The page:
Olive-sided Flycatcher Habitat Model
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Olive-sided flycatcher, Contopus cooperi (= C. borealis) . Also known as Tyrannus or Cooper's Flycatcher. (Bent 1942, Altman and Sallabanks 2000)
Use of Study Area Resources:
Reproduction. Olive-sided flycatcher breeding range extends from Newfoundland, west to Alaska, south to California and along the mountain ranges of the West to Arizona. The eastern part of its range extends south into Wisconsin, and Pennsylvania, and along the upper elevations of the Appalachians as far south as Virginia. (DeGraaf and Rudis 1986, National Geographic Society 1987). The entire study area is included within their breeding range, although no nesting has been documented in either eastern Massachusetts or the lowlands of southern New Hampshire in several decades (Peterson and Fichtel 1992). These birds occur on coastal islands in the Northeast. Olive-sided flycatchers winter primarily in the mountains of Central and South America (Peterson and Fichtel 1992).
Cover. Olive-sided flycatchers frequent coniferous forests, especially with tall standing dead trees. They prefer spruce, fir, balsam, pine, or mixed woodlands near edges and clearings, wooded streams, swamps, bogs, edges of lakes or rivers (Knight 1908, Forbush 1927, Bent 1942, DeGraaf and Rudis 1986, Peterson and Fichtel 1992, DeGraaf and Rappole 1995).
Bent (1942), working in Plymouth Massachusetts, documented nests in pitch pines with a dense understory that included scrub oak, and that was in the vicinity of several ponds. In eastern Massachusetts, which offers few coniferous forests. Occasional nesting was documented in orchards, juniper shrubs in abandoned fields, or in open groves (Forbush 1927), presumably for lack of better habitat. Forbush (1927) also noted that olive-sided flycatchers would use "lowlands near the sea, but in such cases it nests near water or wet lands", and Bent (1942) reported them at forest edge on the Pacific Ocean. Altman and Sallabanks (2000) note that the association of olive-sided flycatchers with water may be due to higher insect abundance in these areas, and that association of the birds with water bodies or wetlands "is particularly true in boreal forest in the northern portion of (their) breeding range". Peterson (1988) noted that most nesting territories included standing dead trees which were used for singing or foraging perches. Burned or flooded forest may provide nest structure in the form of dead standing trees (Peterson and Fichtel 1992).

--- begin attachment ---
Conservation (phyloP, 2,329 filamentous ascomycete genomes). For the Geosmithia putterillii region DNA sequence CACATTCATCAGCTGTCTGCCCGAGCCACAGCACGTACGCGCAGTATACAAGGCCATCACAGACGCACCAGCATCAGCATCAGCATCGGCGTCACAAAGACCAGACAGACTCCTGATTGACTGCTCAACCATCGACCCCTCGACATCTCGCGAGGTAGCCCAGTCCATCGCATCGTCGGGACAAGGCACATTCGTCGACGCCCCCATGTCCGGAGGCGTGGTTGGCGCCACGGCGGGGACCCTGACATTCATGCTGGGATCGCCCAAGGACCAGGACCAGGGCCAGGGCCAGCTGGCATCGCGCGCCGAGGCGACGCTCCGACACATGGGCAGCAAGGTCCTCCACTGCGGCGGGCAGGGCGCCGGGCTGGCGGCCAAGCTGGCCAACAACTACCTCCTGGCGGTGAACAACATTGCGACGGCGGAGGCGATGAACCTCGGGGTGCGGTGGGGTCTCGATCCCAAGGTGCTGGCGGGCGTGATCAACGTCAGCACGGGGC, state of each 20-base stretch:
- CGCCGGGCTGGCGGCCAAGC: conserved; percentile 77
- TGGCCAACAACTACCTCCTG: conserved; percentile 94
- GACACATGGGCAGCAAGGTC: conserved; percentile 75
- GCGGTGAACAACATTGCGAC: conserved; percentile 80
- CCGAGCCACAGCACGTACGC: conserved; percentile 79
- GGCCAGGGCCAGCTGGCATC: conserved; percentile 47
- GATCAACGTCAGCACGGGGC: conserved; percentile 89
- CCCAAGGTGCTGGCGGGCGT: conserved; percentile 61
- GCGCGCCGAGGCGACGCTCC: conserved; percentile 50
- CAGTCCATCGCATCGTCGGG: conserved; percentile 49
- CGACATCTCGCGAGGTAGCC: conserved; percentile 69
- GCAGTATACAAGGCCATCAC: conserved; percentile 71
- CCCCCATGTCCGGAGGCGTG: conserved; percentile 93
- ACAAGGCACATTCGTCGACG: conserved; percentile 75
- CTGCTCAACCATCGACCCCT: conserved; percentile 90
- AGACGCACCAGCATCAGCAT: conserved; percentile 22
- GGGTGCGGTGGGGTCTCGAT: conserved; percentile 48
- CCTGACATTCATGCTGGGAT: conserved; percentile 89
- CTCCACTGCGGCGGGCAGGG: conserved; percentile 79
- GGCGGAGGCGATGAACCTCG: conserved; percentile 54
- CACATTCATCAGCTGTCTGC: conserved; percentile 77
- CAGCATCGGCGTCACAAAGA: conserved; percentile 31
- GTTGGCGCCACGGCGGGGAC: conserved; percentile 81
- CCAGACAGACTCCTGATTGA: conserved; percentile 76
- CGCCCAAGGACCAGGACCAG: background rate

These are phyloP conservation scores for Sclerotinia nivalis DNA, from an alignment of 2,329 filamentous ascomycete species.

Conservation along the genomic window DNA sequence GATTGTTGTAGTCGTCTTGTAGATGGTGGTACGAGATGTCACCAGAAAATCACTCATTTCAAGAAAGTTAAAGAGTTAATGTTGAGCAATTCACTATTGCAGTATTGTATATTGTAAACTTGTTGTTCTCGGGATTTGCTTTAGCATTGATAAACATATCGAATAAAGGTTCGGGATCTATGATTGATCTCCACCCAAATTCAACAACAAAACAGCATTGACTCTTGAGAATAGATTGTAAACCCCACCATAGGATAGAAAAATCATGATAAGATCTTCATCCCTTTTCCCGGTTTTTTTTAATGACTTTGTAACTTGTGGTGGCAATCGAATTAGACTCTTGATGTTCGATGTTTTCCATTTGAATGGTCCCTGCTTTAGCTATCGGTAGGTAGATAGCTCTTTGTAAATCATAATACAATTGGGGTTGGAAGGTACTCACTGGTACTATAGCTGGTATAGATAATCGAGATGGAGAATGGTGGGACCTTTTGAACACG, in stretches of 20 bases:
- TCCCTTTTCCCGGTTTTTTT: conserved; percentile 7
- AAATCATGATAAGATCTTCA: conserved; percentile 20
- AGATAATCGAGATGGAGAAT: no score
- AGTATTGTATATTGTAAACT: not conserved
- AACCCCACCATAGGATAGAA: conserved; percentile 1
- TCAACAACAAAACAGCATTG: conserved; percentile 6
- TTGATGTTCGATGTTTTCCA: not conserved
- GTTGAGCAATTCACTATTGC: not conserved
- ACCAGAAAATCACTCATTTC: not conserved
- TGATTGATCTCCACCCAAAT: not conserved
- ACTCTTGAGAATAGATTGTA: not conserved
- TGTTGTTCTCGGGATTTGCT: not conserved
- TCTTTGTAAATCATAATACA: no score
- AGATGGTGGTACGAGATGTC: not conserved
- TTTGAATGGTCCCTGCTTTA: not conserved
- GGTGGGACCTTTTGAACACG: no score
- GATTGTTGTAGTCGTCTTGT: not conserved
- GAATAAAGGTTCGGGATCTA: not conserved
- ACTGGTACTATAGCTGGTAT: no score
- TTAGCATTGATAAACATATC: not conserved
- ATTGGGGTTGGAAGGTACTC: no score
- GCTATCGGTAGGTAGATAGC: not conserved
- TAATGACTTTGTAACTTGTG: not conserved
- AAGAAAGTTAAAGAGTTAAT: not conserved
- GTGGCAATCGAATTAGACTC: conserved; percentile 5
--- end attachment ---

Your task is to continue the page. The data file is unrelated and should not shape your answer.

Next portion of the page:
Olive-sided flycatchers feed primarily on flying insects, typically sallying forth from standing dead snags to make a capture, and often returning to the same perch (Altman and Sallabanks 2000). Favored prey includes bees, and ants; they also commonly take flies, moths, grasshoppers, dragonflies, and beetles (Forbush 1927, Bent 1942) . Because olive-sided flycatchers locate their prey visually, they require habitats that offer perches with unobstructed air space for foraging. Fitzpatrick (1978 in Altman and Sallabanks 2000) observed that "olive-sided flycatchers typically forage in edge or open-canopy situations where light intensity is at a maximum and prey can be spotted more easily against the solid lighted background of the sky". Accordingly, perch trees, a prey base, and an open canopy are key components of suitable habitat, for either nesting or wintering. In Arizona, Idaho and the northern Rocky Mountains, olive-sided flycatchers have been found to be more abundant in partially logged forests, whether group-cut or selectively cut to remove larger trees of marketable size, thus thinning the overstory, than in either unharvested or clear-cut units (Altman and Sallabanks 2000). Watersheds with clearcuts were found to be more often used than unharvested watersheds (Altman and Sallabanks 2000). Presumably, partial-cutting provides both perch trees and the reduced canopy coverage beneficial to olive-sided flycatchers for foraging.